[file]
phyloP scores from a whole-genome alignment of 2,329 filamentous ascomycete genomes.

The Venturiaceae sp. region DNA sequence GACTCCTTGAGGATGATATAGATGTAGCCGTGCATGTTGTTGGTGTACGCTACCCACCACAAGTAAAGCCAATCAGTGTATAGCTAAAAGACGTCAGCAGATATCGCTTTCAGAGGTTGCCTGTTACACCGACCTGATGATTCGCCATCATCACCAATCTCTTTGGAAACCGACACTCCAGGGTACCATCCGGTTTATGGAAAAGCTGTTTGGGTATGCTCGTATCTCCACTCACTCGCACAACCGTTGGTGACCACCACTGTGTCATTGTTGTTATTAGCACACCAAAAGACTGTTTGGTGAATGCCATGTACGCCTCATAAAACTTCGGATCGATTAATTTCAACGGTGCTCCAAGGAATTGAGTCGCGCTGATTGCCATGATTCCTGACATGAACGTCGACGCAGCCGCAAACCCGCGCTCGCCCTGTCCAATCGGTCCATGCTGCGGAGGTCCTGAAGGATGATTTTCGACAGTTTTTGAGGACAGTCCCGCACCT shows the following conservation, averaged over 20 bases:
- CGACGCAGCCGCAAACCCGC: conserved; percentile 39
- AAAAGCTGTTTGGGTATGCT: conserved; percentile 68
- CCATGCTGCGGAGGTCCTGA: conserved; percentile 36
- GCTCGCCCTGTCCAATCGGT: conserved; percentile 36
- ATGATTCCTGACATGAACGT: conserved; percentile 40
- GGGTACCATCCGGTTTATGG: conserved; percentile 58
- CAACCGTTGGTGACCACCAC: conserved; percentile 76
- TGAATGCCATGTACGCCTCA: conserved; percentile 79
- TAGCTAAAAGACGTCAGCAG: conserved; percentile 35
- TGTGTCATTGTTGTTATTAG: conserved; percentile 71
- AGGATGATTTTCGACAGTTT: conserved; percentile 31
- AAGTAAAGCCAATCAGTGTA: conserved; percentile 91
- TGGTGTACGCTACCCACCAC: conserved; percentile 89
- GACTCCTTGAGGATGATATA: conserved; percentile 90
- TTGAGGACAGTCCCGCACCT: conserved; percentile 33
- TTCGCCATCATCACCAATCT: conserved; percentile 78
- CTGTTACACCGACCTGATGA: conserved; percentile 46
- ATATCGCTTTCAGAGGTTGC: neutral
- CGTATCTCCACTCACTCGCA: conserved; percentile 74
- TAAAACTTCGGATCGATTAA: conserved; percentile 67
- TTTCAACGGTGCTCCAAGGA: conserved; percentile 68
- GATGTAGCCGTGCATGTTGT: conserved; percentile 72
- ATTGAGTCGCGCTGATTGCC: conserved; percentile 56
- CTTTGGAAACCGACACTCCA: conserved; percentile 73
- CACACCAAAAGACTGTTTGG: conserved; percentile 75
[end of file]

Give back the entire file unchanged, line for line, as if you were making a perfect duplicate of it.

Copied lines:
phyloP scores from a whole-genome alignment of 2,329 filamentous ascomycete genomes.

The Venturiaceae sp. region DNA sequence GACTCCTTGAGGATGATATAGATGTAGCCGTGCATGTTGTTGGTGTACGCTACCCACCACAAGTAAAGCCAATCAGTGTATAGCTAAAAGACGTCAGCAGATATCGCTTTCAGAGGTTGCCTGTTACACCGACCTGATGATTCGCCATCATCACCAATCTCTTTGGAAACCGACACTCCAGGGTACCATCCGGTTTATGGAAAAGCTGTTTGGGTATGCTCGTATCTCCACTCACTCGCACAACCGTTGGTGACCACCACTGTGTCATTGTTGTTATTAGCACACCAAAAGACTGTTTGGTGAATGCCATGTACGCCTCATAAAACTTCGGATCGATTAATTTCAACGGTGCTCCAAGGAATTGAGTCGCGCTGATTGCCATGATTCCTGACATGAACGTCGACGCAGCCGCAAACCCGCGCTCGCCCTGTCCAATCGGTCCATGCTGCGGAGGTCCTGAAGGATGATTTTCGACAGTTTTTGAGGACAGTCCCGCACCT shows the following conservation, averaged over 20 bases:
- CGACGCAGCCGCAAACCCGC: conserved; percentile 39
- AAAAGCTGTTTGGGTATGCT: conserved; percentile 68
- CCATGCTGCGGAGGTCCTGA: conserved; percentile 36
- GCTCGCCCTGTCCAATCGGT: conserved; percentile 36
- ATGATTCCTGACATGAACGT: conserved; percentile 40
- GGGTACCATCCGGTTTATGG: conserved; percentile 58
- CAACCGTTGGTGACCACCAC: conserved; percentile 76
- TGAATGCCATGTACGCCTCA: conserved; percentile 79
- TAGCTAAAAGACGTCAGCAG: conserved; percentile 35
- TGTGTCATTGTTGTTATTAG: conserved; percentile 71
- AGGATGATTTTCGACAGTTT: conserved; percentile 31
- AAGTAAAGCCAATCAGTGTA: conserved; percentile 91
- TGGTGTACGCTACCCACCAC: conserved; percentile 89
- GACTCCTTGAGGATGATATA: conserved; percentile 90
- TTGAGGACAGTCCCGCACCT: conserved; percentile 33
- TTCGCCATCATCACCAATCT: conserved; percentile 78
- CTGTTACACCGACCTGATGA: conserved; percentile 46
- ATATCGCTTTCAGAGGTTGC: neutral
- CGTATCTCCACTCACTCGCA: conserved; percentile 74
- TAAAACTTCGGATCGATTAA: conserved; percentile 67
- TTTCAACGGTGCTCCAAGGA: conserved; percentile 68
- GATGTAGCCGTGCATGTTGT: conserved; percentile 72
- ATTGAGTCGCGCTGATTGCC: conserved; percentile 56
- CTTTGGAAACCGACACTCCA: conserved; percentile 73
- CACACCAAAAGACTGTTTGG: conserved; percentile 75